Advanta IRA sends paper statements annually, but you can check your statements online at any time, day or night.
The FDIC insures all un-invested funds up to $250,000. By always placing your funds in FDIC insured institutions, Advanta IRA ensures the safety of your funds.
OPENING AN ACCOUNT
First, find our office location convenient for you. Advanta IRA has physical locations in Atlanta, GA and Tampa, FL, but we serve clients across the nation. You can call one of our offices to open an account or simply download an application from the forms page of the office of your choice and return the completed form along with any supplemental documentation to the location you want to work with.
Once we receive the completed forms, your account often opens the same day. When we receive your forms, an Advanta IRA representative contacts you as soon as possible to assist you in getting the proper forms completed and executed. Then, you’re able to fund it and begin investing right away.
You can get started in 4 easy steps:
- Open an account with Advanta IRA.
- Fund your account.
- Identify which investment(s) you want to purchase.
- Contact your Advanta IRA representative and we make the purchase on behalf of your account.
FUNDING AN ACCOUNT
There are three different ways to fund your account:
- Make an IRA-to-IRA transfer
- Roll funds over from your 401(k) or another employer-sponsored plan
- By annual contribution
Transfers can take two weeks complete. The process may take more or less time depending on the funds requested, how the transfer is submitted, and the custodian involved.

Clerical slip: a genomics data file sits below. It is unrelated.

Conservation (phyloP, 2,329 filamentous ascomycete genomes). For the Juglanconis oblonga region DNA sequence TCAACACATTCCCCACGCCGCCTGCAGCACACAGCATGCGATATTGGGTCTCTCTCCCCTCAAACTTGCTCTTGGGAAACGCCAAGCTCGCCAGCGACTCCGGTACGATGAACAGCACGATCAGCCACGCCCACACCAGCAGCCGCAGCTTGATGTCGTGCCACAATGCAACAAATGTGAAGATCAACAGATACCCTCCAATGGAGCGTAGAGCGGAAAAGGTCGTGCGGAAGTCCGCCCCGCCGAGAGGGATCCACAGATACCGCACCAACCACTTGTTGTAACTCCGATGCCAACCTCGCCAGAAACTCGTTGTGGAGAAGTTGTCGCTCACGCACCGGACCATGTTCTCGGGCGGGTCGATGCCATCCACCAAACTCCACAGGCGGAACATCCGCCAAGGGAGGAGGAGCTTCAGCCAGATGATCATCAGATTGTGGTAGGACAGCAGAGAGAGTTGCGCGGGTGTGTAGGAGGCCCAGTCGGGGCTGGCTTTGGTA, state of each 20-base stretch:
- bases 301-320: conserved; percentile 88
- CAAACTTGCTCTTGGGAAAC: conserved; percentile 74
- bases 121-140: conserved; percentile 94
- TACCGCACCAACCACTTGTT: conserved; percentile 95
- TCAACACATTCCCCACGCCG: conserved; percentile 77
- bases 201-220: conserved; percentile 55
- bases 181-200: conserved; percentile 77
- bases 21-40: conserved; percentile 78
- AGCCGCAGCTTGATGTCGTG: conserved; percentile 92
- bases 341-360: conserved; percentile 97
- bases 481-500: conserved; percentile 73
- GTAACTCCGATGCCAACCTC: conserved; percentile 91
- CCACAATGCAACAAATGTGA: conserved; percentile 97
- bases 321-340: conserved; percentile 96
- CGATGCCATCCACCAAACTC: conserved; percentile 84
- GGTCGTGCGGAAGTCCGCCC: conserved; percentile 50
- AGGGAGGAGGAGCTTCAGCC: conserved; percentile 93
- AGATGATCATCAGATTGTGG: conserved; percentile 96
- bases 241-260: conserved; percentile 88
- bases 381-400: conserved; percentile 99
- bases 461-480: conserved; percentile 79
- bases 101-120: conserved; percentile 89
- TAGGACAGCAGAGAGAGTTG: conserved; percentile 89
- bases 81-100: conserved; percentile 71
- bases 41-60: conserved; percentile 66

A rollover involves the movement of funds from an employer-sponsored plan to an IRA account and is initiated by the client personally (i.e., moving funds from an old 401(k) to an IRA.) Rollovers can be done from 401(k), 403(b), and 457 plans, Thrift Savings Plans, and pension plans.
A transfer involves moving funds directly from one IRA (or account) to another whereby the receiving trustee sends the request to the resigning custodian. For someone starting an Advanta IRA account, Advanta would submit a transfer request on your behalf to your current custodian.
Both transferring funds and rolling over funds into a new Advanta IRA do not result in any tax consequences.
Alternative investments are those that are not the typical stock, bond, or mutual fund offered by mainstream brokerages or banks. Every administrator chooses which types of investments they allow. Advanta IRA, as a self-directed plan custodian, allows clients to use alternative assets they are familiar with to build wealth for retirement.
Alternative investments include:
- Real estate (residential, commercial, raw land, rentals, rehabs, private lending, tax liens/deeds)
- Precious metals (gold, silver, platinum, palladium)
- Trust deeds (like and unlike exchanges, building bonds, contract options)
- LPs and LLCs
- Private placements and private stock (certificates of deposit, foreign stock, tangible asset deeds, accounts receivable)
- Commercial paper (futures, commodity and option exchanges)
**This list is not comprehensive. There are many diverse investments permissible in self-directed plans. Advanta IRA does not promote any particular investment products. Please consult an accountant or other financial professional for information regarding your own permissible investment opportunities.